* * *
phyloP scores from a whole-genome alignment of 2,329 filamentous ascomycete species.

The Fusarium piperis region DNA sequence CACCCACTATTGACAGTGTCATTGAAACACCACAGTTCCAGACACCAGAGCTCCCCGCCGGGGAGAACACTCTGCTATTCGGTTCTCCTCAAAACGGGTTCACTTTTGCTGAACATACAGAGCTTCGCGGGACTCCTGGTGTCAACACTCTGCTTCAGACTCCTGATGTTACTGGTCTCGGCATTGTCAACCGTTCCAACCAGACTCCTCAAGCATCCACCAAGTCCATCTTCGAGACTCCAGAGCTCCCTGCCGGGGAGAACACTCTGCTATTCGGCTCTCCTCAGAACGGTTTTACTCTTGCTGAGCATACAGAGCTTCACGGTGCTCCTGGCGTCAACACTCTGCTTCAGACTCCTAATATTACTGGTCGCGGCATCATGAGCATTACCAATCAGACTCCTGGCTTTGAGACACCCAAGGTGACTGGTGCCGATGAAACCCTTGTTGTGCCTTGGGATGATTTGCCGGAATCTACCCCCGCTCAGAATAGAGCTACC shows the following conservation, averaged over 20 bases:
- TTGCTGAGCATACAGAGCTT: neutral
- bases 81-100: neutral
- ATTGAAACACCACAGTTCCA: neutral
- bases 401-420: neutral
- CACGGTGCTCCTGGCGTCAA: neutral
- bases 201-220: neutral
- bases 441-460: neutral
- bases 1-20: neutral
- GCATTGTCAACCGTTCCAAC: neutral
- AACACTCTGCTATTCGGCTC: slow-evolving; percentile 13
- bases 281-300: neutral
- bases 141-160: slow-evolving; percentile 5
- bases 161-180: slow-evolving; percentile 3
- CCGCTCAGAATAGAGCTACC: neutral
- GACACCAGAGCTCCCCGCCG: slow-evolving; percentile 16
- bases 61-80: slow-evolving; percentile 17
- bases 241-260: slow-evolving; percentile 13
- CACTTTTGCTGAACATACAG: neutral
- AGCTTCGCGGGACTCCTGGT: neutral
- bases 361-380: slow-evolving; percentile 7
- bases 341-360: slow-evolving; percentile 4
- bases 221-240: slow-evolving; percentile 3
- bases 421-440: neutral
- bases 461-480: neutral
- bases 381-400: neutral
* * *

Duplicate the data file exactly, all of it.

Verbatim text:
phyloP scores from a whole-genome alignment of 2,329 filamentous ascomycete species.

The Fusarium piperis region DNA sequence CACCCACTATTGACAGTGTCATTGAAACACCACAGTTCCAGACACCAGAGCTCCCCGCCGGGGAGAACACTCTGCTATTCGGTTCTCCTCAAAACGGGTTCACTTTTGCTGAACATACAGAGCTTCGCGGGACTCCTGGTGTCAACACTCTGCTTCAGACTCCTGATGTTACTGGTCTCGGCATTGTCAACCGTTCCAACCAGACTCCTCAAGCATCCACCAAGTCCATCTTCGAGACTCCAGAGCTCCCTGCCGGGGAGAACACTCTGCTATTCGGCTCTCCTCAGAACGGTTTTACTCTTGCTGAGCATACAGAGCTTCACGGTGCTCCTGGCGTCAACACTCTGCTTCAGACTCCTAATATTACTGGTCGCGGCATCATGAGCATTACCAATCAGACTCCTGGCTTTGAGACACCCAAGGTGACTGGTGCCGATGAAACCCTTGTTGTGCCTTGGGATGATTTGCCGGAATCTACCCCCGCTCAGAATAGAGCTACC shows the following conservation, averaged over 20 bases:
- TTGCTGAGCATACAGAGCTT: neutral
- bases 81-100: neutral
- ATTGAAACACCACAGTTCCA: neutral
- bases 401-420: neutral
- CACGGTGCTCCTGGCGTCAA: neutral
- bases 201-220: neutral
- bases 441-460: neutral
- bases 1-20: neutral
- GCATTGTCAACCGTTCCAAC: neutral
- AACACTCTGCTATTCGGCTC: slow-evolving; percentile 13
- bases 281-300: neutral
- bases 141-160: slow-evolving; percentile 5
- bases 161-180: slow-evolving; percentile 3
- CCGCTCAGAATAGAGCTACC: neutral
- GACACCAGAGCTCCCCGCCG: slow-evolving; percentile 16
- bases 61-80: slow-evolving; percentile 17
- bases 241-260: slow-evolving; percentile 13
- CACTTTTGCTGAACATACAG: neutral
- AGCTTCGCGGGACTCCTGGT: neutral
- bases 361-380: slow-evolving; percentile 7
- bases 341-360: slow-evolving; percentile 4
- bases 221-240: slow-evolving; percentile 3
- bases 421-440: neutral
- bases 461-480: neutral
- bases 381-400: neutral